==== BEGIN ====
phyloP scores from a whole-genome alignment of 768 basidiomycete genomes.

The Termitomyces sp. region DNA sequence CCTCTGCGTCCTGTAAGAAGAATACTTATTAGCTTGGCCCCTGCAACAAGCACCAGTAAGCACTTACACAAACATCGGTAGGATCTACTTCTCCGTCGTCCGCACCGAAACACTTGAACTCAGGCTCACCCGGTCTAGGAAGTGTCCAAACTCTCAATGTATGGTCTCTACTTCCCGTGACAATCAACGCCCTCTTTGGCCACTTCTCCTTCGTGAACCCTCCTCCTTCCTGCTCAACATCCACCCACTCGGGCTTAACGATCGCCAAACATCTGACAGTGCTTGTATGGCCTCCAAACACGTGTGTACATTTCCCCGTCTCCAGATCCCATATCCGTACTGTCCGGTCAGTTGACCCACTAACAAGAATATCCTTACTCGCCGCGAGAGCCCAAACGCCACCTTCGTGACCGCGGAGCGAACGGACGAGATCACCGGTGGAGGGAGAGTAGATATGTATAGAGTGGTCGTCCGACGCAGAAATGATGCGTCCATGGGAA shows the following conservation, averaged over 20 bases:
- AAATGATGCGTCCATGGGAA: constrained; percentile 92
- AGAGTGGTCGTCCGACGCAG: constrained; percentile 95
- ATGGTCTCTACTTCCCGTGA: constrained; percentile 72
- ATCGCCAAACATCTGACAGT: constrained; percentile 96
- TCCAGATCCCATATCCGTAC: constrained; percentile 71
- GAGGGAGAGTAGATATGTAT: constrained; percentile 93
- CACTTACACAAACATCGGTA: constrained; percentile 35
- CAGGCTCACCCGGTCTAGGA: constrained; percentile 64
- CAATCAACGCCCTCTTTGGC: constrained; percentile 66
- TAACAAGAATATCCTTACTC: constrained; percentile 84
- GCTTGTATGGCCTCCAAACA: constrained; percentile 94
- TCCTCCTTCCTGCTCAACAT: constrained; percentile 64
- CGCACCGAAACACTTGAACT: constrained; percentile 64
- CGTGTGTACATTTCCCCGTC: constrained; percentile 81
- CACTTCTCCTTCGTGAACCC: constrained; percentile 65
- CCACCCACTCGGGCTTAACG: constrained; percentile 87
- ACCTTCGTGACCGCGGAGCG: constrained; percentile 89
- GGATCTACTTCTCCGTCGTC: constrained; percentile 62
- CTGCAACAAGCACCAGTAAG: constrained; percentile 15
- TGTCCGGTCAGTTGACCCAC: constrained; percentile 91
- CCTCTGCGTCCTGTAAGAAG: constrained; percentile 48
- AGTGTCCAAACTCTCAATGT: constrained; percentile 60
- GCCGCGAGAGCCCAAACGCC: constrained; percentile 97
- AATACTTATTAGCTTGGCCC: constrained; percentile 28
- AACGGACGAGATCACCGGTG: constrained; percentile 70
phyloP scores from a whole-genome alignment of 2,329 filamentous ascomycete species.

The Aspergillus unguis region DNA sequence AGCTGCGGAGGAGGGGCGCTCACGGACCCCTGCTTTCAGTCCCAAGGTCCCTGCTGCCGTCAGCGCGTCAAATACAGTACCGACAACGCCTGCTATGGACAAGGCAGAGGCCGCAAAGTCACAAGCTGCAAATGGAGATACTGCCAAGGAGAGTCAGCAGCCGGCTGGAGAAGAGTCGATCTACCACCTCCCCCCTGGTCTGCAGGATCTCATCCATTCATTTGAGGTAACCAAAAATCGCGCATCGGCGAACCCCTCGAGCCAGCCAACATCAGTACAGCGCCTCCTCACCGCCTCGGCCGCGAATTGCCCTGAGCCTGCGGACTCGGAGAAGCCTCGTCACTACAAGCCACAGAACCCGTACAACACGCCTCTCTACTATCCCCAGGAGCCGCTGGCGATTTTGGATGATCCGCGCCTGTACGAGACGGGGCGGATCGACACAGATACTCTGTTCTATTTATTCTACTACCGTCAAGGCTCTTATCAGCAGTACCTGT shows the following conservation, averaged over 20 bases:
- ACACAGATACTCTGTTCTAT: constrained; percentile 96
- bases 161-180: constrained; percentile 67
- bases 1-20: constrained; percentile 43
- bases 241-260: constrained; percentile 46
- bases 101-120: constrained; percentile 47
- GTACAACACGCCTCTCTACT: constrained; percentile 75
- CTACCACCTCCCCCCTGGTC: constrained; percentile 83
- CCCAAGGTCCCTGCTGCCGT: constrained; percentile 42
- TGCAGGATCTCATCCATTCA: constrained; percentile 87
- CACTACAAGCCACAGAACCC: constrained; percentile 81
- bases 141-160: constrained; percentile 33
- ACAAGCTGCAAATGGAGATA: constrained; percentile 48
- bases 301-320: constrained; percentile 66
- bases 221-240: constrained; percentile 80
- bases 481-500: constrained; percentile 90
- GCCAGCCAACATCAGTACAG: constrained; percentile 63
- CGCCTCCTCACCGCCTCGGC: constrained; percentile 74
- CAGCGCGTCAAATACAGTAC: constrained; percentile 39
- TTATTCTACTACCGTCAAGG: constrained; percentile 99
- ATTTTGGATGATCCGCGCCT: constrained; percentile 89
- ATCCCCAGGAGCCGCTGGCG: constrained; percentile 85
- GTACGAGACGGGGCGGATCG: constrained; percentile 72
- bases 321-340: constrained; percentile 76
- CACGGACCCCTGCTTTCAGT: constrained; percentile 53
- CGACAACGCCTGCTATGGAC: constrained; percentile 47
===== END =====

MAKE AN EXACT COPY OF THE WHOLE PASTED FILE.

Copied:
phyloP scores from a whole-genome alignment of 768 basidiomycete genomes.

The Termitomyces sp. region DNA sequence CCTCTGCGTCCTGTAAGAAGAATACTTATTAGCTTGGCCCCTGCAACAAGCACCAGTAAGCACTTACACAAACATCGGTAGGATCTACTTCTCCGTCGTCCGCACCGAAACACTTGAACTCAGGCTCACCCGGTCTAGGAAGTGTCCAAACTCTCAATGTATGGTCTCTACTTCCCGTGACAATCAACGCCCTCTTTGGCCACTTCTCCTTCGTGAACCCTCCTCCTTCCTGCTCAACATCCACCCACTCGGGCTTAACGATCGCCAAACATCTGACAGTGCTTGTATGGCCTCCAAACACGTGTGTACATTTCCCCGTCTCCAGATCCCATATCCGTACTGTCCGGTCAGTTGACCCACTAACAAGAATATCCTTACTCGCCGCGAGAGCCCAAACGCCACCTTCGTGACCGCGGAGCGAACGGACGAGATCACCGGTGGAGGGAGAGTAGATATGTATAGAGTGGTCGTCCGACGCAGAAATGATGCGTCCATGGGAA shows the following conservation, averaged over 20 bases:
- AAATGATGCGTCCATGGGAA: constrained; percentile 92
- AGAGTGGTCGTCCGACGCAG: constrained; percentile 95
- ATGGTCTCTACTTCCCGTGA: constrained; percentile 72
- ATCGCCAAACATCTGACAGT: constrained; percentile 96
- TCCAGATCCCATATCCGTAC: constrained; percentile 71
- GAGGGAGAGTAGATATGTAT: constrained; percentile 93
- CACTTACACAAACATCGGTA: constrained; percentile 35
- CAGGCTCACCCGGTCTAGGA: constrained; percentile 64
- CAATCAACGCCCTCTTTGGC: constrained; percentile 66
- TAACAAGAATATCCTTACTC: constrained; percentile 84
- GCTTGTATGGCCTCCAAACA: constrained; percentile 94
- TCCTCCTTCCTGCTCAACAT: constrained; percentile 64
- CGCACCGAAACACTTGAACT: constrained; percentile 64
- CGTGTGTACATTTCCCCGTC: constrained; percentile 81
- CACTTCTCCTTCGTGAACCC: constrained; percentile 65
- CCACCCACTCGGGCTTAACG: constrained; percentile 87
- ACCTTCGTGACCGCGGAGCG: constrained; percentile 89
- GGATCTACTTCTCCGTCGTC: constrained; percentile 62
- CTGCAACAAGCACCAGTAAG: constrained; percentile 15
- TGTCCGGTCAGTTGACCCAC: constrained; percentile 91
- CCTCTGCGTCCTGTAAGAAG: constrained; percentile 48
- AGTGTCCAAACTCTCAATGT: constrained; percentile 60
- GCCGCGAGAGCCCAAACGCC: constrained; percentile 97
- AATACTTATTAGCTTGGCCC: constrained; percentile 28
- AACGGACGAGATCACCGGTG: constrained; percentile 70
phyloP scores from a whole-genome alignment of 2,329 filamentous ascomycete species.

The Aspergillus unguis region DNA sequence AGCTGCGGAGGAGGGGCGCTCACGGACCCCTGCTTTCAGTCCCAAGGTCCCTGCTGCCGTCAGCGCGTCAAATACAGTACCGACAACGCCTGCTATGGACAAGGCAGAGGCCGCAAAGTCACAAGCTGCAAATGGAGATACTGCCAAGGAGAGTCAGCAGCCGGCTGGAGAAGAGTCGATCTACCACCTCCCCCCTGGTCTGCAGGATCTCATCCATTCATTTGAGGTAACCAAAAATCGCGCATCGGCGAACCCCTCGAGCCAGCCAACATCAGTACAGCGCCTCCTCACCGCCTCGGCCGCGAATTGCCCTGAGCCTGCGGACTCGGAGAAGCCTCGTCACTACAAGCCACAGAACCCGTACAACACGCCTCTCTACTATCCCCAGGAGCCGCTGGCGATTTTGGATGATCCGCGCCTGTACGAGACGGGGCGGATCGACACAGATACTCTGTTCTATTTATTCTACTACCGTCAAGGCTCTTATCAGCAGTACCTGT shows the following conservation, averaged over 20 bases:
- ACACAGATACTCTGTTCTAT: constrained; percentile 96
- bases 161-180: constrained; percentile 67
- bases 1-20: constrained; percentile 43
- bases 241-260: constrained; percentile 46
- bases 101-120: constrained; percentile 47
- GTACAACACGCCTCTCTACT: constrained; percentile 75
- CTACCACCTCCCCCCTGGTC: constrained; percentile 83
- CCCAAGGTCCCTGCTGCCGT: constrained; percentile 42
- TGCAGGATCTCATCCATTCA: constrained; percentile 87
- CACTACAAGCCACAGAACCC: constrained; percentile 81
- bases 141-160: constrained; percentile 33
- ACAAGCTGCAAATGGAGATA: constrained; percentile 48
- bases 301-320: constrained; percentile 66
- bases 221-240: constrained; percentile 80
- bases 481-500: constrained; percentile 90
- GCCAGCCAACATCAGTACAG: constrained; percentile 63
- CGCCTCCTCACCGCCTCGGC: constrained; percentile 74
- CAGCGCGTCAAATACAGTAC: constrained; percentile 39
- TTATTCTACTACCGTCAAGG: constrained; percentile 99
- ATTTTGGATGATCCGCGCCT: constrained; percentile 89
- ATCCCCAGGAGCCGCTGGCG: constrained; percentile 85
- GTACGAGACGGGGCGGATCG: constrained; percentile 72
- bases 321-340: constrained; percentile 76
- CACGGACCCCTGCTTTCAGT: constrained; percentile 53
- CGACAACGCCTGCTATGGAC: constrained; percentile 47